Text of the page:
Puzzling over cryptic bug reports is a frustrating and unavoidable part of being a developer. When users want to complain to you about a bug, they just usually don’t think through all the pieces of data that might help solve the problem.
What OS are you using? What version of the software? What were you doing to cause the bug? When users are angry, they don’t want to deal with such tedious details. They just want to vent.
This happens with large software companies, small software companies, and indie developers alike. It’s such a common gripe among developers that it’s not even worth describing any further. Any seasoned dev knows what I’m talking about.
In the Android world, dealing with bug reports is even more frustrating, because they usually come in the form of 1-star reviews on the Android Market. 1-star reviews provide all the cathartic venting that users desire, without any of the useful information that could actually solve the problem.
Here are some actual 1- and 2-star reviews I’ve gotten on the Android Market:
- didn’t open… gutted
- There is no sound on moment would give higher rating when fixed
- always forced close on samsung galaxy s. I have to uninstall it.
Yeah, not so helpful. Figuring out a bug from comments like these is like trying to solve a detective story with half the pages torn out.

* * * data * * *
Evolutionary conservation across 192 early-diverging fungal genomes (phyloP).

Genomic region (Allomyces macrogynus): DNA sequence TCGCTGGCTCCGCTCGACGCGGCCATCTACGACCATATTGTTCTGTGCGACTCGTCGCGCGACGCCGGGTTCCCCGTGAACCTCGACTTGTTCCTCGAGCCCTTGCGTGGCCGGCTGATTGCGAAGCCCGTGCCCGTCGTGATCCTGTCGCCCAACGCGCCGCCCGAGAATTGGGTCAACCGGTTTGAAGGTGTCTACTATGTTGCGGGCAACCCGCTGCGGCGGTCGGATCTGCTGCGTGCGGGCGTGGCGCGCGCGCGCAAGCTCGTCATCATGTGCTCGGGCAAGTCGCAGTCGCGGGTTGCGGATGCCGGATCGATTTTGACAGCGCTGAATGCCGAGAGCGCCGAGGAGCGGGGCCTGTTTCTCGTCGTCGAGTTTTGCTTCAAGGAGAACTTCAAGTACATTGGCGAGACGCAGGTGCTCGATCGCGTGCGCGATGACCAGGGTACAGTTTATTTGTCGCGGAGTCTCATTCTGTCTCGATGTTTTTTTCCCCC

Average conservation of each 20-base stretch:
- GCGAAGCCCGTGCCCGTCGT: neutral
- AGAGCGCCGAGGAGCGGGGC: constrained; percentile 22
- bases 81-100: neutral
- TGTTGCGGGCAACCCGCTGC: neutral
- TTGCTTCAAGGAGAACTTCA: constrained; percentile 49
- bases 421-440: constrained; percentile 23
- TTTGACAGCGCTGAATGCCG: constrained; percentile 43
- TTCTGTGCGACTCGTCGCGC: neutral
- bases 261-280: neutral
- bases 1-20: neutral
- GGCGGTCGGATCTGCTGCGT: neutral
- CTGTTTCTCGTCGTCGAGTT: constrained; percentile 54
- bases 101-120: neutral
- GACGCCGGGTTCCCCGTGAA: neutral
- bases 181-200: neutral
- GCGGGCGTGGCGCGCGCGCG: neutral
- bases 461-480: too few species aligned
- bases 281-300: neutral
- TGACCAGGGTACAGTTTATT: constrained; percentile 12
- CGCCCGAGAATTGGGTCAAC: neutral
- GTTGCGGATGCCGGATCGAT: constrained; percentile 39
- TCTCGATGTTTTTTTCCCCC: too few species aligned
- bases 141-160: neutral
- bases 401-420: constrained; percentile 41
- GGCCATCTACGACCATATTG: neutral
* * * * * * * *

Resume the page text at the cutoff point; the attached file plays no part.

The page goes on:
Worst of all, these kinds of comments are dispiriting for developers, because star ratings are so crucial to getting your application to be highly ranked in the Market. My own recent app KeepScore had only 4- and 5-star reviews, and was starting to get ranked pretty highly, before receiving an onslaught of these nasty little comments:
KeepScore is designed to save scores automatically. In particular, it’s supposed to automatically save your scores whenever the app leaves the foreground, as shown here in the source code.
I couldn’t reproduce the data loss described in these reviews. Even when an incoming call disrupts an ongoing game, KeepScore gracefully exits and displays a comforting message saying, “Game automatically saved.” I’ve never seen it lose data.
So what happened here? Did the Android system kill the app before it could call the onPause() method and save the data (which, according to the Android Activity Lifecycle, shouldn’t happen)? Did the users just accidentally create a new game, so that it replaced the old one in the “Resume Last Game” section, making them think that the data had been lost? Who knows. Without a proper bug report, I have no idea what to make of this.
Bad reviews make the author feel better, but they rarely lead to better applications. I’m going to try not to let these reviews sour my experience with KeepScore, though, or discourage me from putting more effort into it. I want to get to the root of this problem.
So, loyal KeepScore users, have any of you run into this particular issue? If so, please report it on the GitHub page, and let’s squash this bug! Oh, and if I do manage to fix it, please leave a nice little comment for my trouble, will ya? It’d be nice to have some good reviews to offset all these bug reports.